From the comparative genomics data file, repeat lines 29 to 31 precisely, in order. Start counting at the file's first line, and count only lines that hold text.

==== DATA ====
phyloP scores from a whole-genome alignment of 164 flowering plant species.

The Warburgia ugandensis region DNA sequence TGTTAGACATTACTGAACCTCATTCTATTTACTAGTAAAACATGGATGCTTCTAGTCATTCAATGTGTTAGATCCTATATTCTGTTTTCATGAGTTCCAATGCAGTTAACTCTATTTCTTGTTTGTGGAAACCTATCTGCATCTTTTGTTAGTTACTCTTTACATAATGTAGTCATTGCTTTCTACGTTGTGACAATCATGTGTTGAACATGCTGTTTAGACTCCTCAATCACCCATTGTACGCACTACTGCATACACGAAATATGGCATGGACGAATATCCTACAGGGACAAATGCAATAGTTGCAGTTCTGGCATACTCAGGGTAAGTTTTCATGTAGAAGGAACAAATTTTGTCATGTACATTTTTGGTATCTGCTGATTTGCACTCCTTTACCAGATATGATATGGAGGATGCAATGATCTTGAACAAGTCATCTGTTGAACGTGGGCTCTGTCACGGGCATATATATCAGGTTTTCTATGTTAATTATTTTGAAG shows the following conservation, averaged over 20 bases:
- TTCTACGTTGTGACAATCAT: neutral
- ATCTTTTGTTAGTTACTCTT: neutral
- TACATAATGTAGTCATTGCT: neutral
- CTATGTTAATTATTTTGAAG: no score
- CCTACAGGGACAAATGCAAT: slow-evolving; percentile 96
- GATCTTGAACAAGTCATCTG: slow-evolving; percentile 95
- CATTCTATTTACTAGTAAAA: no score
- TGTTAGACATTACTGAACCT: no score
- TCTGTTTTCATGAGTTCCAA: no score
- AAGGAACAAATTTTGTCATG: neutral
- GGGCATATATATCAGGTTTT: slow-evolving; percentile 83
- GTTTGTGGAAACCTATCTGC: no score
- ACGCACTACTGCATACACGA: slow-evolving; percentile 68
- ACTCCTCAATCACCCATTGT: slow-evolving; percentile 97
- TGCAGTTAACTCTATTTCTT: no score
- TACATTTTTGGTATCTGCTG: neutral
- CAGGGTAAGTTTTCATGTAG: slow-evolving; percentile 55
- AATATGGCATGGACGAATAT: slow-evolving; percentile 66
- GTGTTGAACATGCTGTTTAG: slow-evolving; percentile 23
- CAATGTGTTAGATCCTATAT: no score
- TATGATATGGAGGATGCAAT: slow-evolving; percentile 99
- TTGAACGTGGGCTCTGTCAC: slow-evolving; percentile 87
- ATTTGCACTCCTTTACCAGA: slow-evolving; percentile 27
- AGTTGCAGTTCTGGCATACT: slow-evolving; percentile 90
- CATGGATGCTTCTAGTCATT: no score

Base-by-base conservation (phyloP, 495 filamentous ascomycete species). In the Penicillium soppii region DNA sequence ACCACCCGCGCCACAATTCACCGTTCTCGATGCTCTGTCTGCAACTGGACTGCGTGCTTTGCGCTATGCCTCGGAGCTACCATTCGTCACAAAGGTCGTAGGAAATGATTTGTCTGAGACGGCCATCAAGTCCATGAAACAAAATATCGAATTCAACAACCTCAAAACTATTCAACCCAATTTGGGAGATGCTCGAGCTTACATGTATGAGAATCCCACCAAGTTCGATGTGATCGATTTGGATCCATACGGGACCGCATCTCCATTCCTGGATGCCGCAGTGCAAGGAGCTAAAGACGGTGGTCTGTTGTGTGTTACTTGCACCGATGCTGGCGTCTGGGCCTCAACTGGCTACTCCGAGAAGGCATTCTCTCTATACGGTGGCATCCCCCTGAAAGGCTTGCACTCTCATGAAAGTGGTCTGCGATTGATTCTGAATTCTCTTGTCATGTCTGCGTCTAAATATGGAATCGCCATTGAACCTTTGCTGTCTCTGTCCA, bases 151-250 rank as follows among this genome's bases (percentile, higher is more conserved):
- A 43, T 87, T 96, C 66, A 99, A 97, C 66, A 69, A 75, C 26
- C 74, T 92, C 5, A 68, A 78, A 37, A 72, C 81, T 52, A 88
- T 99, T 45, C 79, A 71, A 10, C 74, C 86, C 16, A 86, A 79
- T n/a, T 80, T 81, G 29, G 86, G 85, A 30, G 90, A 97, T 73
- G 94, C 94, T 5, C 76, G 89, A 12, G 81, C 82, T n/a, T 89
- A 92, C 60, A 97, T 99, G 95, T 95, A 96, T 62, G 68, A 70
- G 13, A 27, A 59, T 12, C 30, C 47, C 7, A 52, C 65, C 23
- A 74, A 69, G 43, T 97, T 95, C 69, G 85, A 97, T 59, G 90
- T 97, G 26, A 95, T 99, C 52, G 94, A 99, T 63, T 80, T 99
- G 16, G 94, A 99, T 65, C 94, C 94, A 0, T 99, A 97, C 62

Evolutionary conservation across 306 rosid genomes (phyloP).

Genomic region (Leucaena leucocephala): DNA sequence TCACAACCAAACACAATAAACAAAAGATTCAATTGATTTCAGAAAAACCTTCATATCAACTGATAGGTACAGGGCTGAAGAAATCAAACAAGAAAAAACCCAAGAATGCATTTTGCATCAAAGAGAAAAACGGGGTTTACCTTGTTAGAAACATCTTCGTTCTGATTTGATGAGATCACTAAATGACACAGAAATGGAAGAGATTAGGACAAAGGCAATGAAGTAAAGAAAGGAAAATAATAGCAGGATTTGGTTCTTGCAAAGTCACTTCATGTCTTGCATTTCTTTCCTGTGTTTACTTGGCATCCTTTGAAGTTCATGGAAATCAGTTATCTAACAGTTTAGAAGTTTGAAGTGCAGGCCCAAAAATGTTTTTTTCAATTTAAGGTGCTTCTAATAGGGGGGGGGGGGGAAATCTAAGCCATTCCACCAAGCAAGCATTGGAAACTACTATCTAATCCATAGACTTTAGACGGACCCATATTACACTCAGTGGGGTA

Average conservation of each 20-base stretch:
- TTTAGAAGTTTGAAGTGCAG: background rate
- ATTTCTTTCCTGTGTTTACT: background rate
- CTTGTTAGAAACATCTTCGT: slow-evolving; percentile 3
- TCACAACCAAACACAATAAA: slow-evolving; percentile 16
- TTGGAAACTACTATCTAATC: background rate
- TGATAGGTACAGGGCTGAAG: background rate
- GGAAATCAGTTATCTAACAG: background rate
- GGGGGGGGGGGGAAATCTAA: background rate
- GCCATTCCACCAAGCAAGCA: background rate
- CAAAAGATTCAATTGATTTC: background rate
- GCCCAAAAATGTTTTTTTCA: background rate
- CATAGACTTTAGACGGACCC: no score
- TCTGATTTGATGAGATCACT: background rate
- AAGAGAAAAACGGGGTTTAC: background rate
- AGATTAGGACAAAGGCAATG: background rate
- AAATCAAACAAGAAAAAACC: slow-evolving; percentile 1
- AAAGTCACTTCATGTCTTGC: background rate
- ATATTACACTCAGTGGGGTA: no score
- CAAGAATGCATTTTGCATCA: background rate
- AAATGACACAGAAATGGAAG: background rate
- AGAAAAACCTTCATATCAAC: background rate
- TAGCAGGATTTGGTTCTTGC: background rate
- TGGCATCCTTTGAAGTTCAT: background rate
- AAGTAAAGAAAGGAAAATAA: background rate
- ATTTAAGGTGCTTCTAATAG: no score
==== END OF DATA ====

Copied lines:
- A 43, T 87, T 96, C 66, A 99, A 97, C 66, A 69, A 75, C 26
- C 74, T 92, C 5, A 68, A 78, A 37, A 72, C 81, T 52, A 88
- T 99, T 45, C 79, A 71, A 10, C 74, C 86, C 16, A 86, A 79